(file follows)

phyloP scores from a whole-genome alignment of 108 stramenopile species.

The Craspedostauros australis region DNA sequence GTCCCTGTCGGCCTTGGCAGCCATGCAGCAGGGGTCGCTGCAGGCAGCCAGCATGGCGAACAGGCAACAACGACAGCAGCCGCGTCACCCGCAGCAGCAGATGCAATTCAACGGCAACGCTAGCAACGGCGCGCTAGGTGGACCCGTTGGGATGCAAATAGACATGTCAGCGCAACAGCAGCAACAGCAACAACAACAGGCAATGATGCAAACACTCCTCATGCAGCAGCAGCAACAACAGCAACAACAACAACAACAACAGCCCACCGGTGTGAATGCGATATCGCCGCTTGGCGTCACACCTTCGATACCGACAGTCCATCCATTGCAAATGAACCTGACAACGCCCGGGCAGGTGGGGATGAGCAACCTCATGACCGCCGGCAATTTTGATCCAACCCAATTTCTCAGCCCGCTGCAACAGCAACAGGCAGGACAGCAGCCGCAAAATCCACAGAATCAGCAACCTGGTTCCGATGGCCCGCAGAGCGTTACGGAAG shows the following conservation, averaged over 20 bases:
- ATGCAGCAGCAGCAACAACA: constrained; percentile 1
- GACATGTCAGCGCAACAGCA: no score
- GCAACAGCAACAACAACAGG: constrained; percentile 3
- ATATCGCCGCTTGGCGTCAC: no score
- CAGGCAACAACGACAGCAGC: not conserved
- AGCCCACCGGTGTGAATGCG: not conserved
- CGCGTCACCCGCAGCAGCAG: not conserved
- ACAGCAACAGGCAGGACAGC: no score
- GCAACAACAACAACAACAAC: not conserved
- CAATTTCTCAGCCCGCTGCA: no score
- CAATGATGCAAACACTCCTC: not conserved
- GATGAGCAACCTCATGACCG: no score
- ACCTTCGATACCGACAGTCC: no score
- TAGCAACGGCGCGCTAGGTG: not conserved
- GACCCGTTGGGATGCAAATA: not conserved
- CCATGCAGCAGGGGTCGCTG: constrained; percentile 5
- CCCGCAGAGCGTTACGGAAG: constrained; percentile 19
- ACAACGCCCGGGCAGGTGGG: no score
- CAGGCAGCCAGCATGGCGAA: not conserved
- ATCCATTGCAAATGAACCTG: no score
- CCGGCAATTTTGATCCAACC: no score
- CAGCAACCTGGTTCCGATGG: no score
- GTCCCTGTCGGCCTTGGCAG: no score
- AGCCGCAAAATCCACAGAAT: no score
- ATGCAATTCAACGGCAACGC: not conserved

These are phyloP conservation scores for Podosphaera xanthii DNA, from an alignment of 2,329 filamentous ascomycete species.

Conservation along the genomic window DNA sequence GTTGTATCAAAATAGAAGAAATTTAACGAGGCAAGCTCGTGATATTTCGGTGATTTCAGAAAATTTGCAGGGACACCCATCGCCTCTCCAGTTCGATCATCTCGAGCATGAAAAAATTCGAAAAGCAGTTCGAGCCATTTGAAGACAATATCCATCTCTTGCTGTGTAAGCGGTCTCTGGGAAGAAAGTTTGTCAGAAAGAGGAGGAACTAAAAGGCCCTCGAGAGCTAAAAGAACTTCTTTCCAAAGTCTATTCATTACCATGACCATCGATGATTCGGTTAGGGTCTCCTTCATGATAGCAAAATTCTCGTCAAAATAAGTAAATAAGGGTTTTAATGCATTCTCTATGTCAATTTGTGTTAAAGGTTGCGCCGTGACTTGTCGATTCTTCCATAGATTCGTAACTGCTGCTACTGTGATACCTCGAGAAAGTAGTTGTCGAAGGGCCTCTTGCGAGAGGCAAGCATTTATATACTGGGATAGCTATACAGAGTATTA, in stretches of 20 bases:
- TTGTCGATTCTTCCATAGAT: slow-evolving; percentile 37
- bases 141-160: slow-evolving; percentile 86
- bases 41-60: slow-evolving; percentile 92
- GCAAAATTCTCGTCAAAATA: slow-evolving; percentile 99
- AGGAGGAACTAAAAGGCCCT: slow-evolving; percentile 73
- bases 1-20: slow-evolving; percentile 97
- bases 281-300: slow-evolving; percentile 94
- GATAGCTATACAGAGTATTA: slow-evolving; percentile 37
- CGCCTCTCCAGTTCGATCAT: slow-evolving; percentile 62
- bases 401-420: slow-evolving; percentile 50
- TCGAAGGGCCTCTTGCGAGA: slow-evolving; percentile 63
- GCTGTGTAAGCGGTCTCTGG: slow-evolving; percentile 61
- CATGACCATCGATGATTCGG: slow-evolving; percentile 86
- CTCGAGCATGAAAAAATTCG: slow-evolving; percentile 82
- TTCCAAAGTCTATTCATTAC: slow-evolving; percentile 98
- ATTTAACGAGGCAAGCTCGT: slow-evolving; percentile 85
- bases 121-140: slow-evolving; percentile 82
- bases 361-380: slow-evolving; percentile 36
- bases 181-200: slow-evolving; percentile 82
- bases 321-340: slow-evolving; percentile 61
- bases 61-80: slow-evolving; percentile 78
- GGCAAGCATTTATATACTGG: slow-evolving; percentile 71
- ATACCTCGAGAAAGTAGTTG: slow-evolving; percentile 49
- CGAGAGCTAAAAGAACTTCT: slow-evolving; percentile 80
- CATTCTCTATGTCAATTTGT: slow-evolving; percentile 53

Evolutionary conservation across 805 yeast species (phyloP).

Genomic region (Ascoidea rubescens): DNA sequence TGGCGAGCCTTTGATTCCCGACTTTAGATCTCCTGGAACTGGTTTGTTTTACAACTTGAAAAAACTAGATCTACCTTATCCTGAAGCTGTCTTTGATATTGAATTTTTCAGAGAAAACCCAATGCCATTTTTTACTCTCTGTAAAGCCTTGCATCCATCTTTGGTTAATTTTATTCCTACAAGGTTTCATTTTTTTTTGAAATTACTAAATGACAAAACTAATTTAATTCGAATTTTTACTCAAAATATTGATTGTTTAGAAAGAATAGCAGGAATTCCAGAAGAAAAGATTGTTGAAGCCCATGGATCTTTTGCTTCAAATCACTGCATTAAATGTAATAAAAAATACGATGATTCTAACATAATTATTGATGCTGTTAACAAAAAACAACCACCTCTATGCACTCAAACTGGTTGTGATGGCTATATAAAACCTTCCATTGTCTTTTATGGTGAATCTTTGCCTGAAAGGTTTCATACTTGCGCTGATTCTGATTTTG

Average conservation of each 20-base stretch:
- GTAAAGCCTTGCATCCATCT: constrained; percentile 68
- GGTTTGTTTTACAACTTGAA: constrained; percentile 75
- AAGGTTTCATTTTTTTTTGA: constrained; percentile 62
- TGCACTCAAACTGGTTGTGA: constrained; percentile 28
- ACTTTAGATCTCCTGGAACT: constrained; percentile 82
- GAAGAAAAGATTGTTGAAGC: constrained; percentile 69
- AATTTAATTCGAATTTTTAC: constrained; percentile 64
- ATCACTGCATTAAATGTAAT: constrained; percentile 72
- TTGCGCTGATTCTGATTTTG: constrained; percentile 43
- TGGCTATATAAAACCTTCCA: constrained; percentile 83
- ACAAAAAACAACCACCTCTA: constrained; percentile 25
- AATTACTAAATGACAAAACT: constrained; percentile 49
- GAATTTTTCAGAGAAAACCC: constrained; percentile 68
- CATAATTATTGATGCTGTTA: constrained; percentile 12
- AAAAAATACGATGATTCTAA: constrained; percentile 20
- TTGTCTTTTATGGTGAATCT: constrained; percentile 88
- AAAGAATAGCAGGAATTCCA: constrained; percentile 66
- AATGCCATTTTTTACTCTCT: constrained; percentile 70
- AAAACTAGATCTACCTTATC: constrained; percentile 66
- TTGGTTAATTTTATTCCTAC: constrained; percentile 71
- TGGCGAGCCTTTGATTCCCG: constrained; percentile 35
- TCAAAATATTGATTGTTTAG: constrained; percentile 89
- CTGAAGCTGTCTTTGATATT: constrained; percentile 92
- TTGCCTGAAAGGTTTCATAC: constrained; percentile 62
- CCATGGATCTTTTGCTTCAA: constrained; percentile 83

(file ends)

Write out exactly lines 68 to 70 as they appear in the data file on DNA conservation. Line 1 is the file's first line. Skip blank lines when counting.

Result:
- ACAAAAAACAACCACCTCTA: constrained; percentile 25
- AATTACTAAATGACAAAACT: constrained; percentile 49
- GAATTTTTCAGAGAAAACCC: constrained; percentile 68